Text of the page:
group), embracing the outer spurs of the Yoma; the eocene of the
Lower Tertiary (Negrais rocks); and the Triassic beds (axial group),
forming the crest of the Yoma, with an outcrop on the western side
of about io miles in breadth. These three classes of rocks are very
closely allied. They are all composed of shales and sandstones
intersected by bands of limestone, but the Cretaceous beds are less
hardened and metamorphosed than the other two.
The coast and tidal creeks are bordered by stretches of mangrove
and dani palm (Mipa fruli-'ans). The constituent trees of the tidal
forests are described in the botany paragraph of HANTHAWADDY DIS-
TRICT. The sandstone ridges opposite Akyab are covered with upper
mixed forest, containing abundance of Xylia dolabriformis, but no teak.
AMelocanna baccifera is plentiful in some localities. Evergreen forests
occur here and there, especially on Boronga Island. Inland are the
prolongations of the Arakan Hill Tracts, clothed with forest vegetation
of the type described under NORTHERN ARAKAN. Farther east are
the western slopes of the Arakan Yoma, covered with dense forest
and bamboo jungle, as yet unexplored by the botanist.
The most important wild animals are elephants, bison, tigers, and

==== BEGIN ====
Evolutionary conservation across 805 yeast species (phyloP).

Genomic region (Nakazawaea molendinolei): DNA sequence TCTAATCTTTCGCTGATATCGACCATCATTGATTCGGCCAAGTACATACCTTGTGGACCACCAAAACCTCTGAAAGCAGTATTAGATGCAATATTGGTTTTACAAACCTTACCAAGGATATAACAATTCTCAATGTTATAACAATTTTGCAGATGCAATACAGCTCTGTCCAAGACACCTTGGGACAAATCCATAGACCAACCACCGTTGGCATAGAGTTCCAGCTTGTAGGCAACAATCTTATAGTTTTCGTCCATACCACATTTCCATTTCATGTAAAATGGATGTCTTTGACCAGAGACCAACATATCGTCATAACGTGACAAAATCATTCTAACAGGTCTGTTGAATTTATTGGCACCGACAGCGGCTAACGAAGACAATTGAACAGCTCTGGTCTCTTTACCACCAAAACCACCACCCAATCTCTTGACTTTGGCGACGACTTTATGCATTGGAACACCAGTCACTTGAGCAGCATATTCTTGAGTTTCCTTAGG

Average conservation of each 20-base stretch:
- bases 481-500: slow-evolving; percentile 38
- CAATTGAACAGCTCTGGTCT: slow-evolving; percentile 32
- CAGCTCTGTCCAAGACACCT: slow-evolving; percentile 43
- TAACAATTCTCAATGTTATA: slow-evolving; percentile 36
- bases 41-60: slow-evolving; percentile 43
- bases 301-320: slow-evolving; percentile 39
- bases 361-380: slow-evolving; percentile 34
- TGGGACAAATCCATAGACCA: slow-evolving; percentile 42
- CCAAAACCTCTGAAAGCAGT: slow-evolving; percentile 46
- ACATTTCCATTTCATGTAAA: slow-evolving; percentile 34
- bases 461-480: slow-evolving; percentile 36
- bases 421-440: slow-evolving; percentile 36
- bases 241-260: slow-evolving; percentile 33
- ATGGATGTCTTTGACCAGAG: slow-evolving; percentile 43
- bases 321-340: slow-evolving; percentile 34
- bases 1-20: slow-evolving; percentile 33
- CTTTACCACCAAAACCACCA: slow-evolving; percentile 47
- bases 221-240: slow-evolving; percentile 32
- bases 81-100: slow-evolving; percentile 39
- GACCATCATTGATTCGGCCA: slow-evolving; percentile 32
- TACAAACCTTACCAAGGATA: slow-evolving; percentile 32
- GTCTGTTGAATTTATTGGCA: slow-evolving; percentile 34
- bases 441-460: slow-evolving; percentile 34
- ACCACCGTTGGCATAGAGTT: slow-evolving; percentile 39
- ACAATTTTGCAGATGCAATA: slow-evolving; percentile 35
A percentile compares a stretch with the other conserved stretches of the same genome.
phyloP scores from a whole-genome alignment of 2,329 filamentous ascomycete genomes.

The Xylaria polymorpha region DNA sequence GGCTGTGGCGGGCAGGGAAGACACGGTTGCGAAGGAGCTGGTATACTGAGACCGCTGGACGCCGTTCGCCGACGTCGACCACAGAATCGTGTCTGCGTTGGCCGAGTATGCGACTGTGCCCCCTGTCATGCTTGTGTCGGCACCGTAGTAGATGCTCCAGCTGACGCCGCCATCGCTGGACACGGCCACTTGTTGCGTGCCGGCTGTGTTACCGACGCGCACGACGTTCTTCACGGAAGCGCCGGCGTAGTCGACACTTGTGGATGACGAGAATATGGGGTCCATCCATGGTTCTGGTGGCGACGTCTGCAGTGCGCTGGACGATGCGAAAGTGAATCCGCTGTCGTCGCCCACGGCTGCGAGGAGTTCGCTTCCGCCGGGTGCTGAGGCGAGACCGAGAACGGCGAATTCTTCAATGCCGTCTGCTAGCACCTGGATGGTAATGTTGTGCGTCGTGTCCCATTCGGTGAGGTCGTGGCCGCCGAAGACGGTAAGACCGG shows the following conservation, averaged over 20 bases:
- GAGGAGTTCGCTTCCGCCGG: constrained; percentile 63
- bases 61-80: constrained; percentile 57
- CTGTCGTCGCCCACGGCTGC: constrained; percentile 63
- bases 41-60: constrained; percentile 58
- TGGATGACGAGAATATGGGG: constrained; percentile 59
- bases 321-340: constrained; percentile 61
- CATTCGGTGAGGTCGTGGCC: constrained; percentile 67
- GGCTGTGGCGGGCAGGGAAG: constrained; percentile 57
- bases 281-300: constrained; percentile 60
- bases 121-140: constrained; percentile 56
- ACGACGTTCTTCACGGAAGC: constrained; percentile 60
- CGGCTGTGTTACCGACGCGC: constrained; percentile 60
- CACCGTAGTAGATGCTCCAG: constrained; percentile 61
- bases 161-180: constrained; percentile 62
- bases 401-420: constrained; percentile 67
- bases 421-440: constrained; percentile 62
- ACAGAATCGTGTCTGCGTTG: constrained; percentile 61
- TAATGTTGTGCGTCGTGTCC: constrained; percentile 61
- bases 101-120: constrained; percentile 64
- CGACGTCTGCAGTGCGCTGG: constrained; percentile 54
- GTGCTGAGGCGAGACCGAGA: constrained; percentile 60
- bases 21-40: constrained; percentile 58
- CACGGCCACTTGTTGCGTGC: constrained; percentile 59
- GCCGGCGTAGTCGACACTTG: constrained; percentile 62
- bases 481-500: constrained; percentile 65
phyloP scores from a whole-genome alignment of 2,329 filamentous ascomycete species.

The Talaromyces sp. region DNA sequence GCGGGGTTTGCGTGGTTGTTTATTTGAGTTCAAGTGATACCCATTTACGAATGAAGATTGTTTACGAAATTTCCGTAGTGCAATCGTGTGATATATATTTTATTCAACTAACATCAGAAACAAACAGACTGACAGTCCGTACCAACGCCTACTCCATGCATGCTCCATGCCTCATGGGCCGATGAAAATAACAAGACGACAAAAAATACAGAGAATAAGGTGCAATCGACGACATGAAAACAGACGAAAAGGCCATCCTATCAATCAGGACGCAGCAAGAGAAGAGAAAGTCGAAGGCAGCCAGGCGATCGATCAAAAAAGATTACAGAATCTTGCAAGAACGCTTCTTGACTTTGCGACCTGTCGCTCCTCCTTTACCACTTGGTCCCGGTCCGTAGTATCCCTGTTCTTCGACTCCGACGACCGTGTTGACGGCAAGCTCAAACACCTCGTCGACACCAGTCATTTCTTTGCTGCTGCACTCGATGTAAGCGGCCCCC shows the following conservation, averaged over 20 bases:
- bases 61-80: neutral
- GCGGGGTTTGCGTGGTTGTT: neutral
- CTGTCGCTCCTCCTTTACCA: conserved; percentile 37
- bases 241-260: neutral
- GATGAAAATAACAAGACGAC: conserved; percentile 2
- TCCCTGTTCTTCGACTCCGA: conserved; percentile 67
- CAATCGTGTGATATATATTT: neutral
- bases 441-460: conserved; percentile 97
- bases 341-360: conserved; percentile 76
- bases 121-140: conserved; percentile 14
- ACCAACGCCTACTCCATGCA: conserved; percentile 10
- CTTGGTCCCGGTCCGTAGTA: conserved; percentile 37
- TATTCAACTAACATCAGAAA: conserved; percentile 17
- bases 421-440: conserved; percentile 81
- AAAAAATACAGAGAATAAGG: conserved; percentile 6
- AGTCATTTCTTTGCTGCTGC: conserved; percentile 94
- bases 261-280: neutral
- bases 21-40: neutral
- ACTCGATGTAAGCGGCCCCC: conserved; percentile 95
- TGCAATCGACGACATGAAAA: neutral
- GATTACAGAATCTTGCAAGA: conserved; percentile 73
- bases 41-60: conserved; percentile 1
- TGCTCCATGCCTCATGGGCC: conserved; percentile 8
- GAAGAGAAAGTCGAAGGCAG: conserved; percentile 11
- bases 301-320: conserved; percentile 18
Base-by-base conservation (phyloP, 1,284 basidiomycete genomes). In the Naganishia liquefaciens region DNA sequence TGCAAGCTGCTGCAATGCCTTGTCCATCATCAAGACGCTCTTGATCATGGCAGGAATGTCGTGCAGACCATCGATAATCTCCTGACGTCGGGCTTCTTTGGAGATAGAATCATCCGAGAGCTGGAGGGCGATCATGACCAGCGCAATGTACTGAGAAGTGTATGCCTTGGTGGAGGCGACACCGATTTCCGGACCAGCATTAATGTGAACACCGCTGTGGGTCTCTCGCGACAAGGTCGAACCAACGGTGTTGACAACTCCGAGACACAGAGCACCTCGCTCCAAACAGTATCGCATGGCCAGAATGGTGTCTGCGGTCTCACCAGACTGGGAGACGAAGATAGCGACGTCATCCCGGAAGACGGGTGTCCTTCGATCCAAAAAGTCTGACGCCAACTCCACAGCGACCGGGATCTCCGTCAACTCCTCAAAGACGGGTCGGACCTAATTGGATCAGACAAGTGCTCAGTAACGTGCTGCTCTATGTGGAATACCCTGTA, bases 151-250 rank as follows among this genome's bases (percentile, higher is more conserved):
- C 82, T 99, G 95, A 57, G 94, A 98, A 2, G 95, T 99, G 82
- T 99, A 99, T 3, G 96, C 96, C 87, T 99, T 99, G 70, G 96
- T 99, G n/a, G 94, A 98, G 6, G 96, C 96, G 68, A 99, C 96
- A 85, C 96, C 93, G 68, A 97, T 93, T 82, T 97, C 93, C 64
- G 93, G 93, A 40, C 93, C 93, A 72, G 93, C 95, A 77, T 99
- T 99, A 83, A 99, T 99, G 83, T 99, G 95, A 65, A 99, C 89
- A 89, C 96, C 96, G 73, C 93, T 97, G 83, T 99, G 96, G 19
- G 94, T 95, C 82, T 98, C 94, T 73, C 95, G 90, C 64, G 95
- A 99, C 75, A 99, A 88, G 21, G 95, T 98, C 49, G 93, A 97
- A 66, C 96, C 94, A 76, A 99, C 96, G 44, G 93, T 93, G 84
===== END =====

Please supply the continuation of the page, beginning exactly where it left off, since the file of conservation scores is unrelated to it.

leopards (including the black variety). Sadmbar are plentiful on the
hill-sides, hog deer are common in the low-lying jungle, and barking-
deer are to be met with throughout the District. Wild hog abound,
and, contrary to the usual rule in Burma, the jackal is found every-
Owing to proximity to the sea, the same extremes of heat and
cold are not met with as in Upper Burma. The cold season, from
December to February, is the pleasantest part of the year. The wet
season is trying, and the hot season is oppressive, although the actual
temperature recorded is not extreme. The average maximum tem-
perature for the whole year is 86° and the average minimum 74°, the
average mean being 78°.
The rainfall is heavy, amounting to I80 inches in 1903-4, and
varying from r73 inches at Maungdaw to 203 at Akyab itself.
The District has from time to time been visited by severe cyclones.
A devastating storm occurred on November 13, i868; and on May 17,
1884, a cyclone of very similar character caused great destruction of
property. There was another severe storm on April 25, 1895, but the
damage caused was not so great as in I884.
The District formed part of the kingdom of Arakan, and its earlier
fortunes are included in the history of that kingdom (see ARAKAN
DIVISION). During the first Burmese War, in 1825,
a body of troops under General Morrison crossed the
Naaf from Chittagong, and, co-operating with a flotilla that had come up
the Kaladan, attacked the town of Myohaung or Old Arakan. The force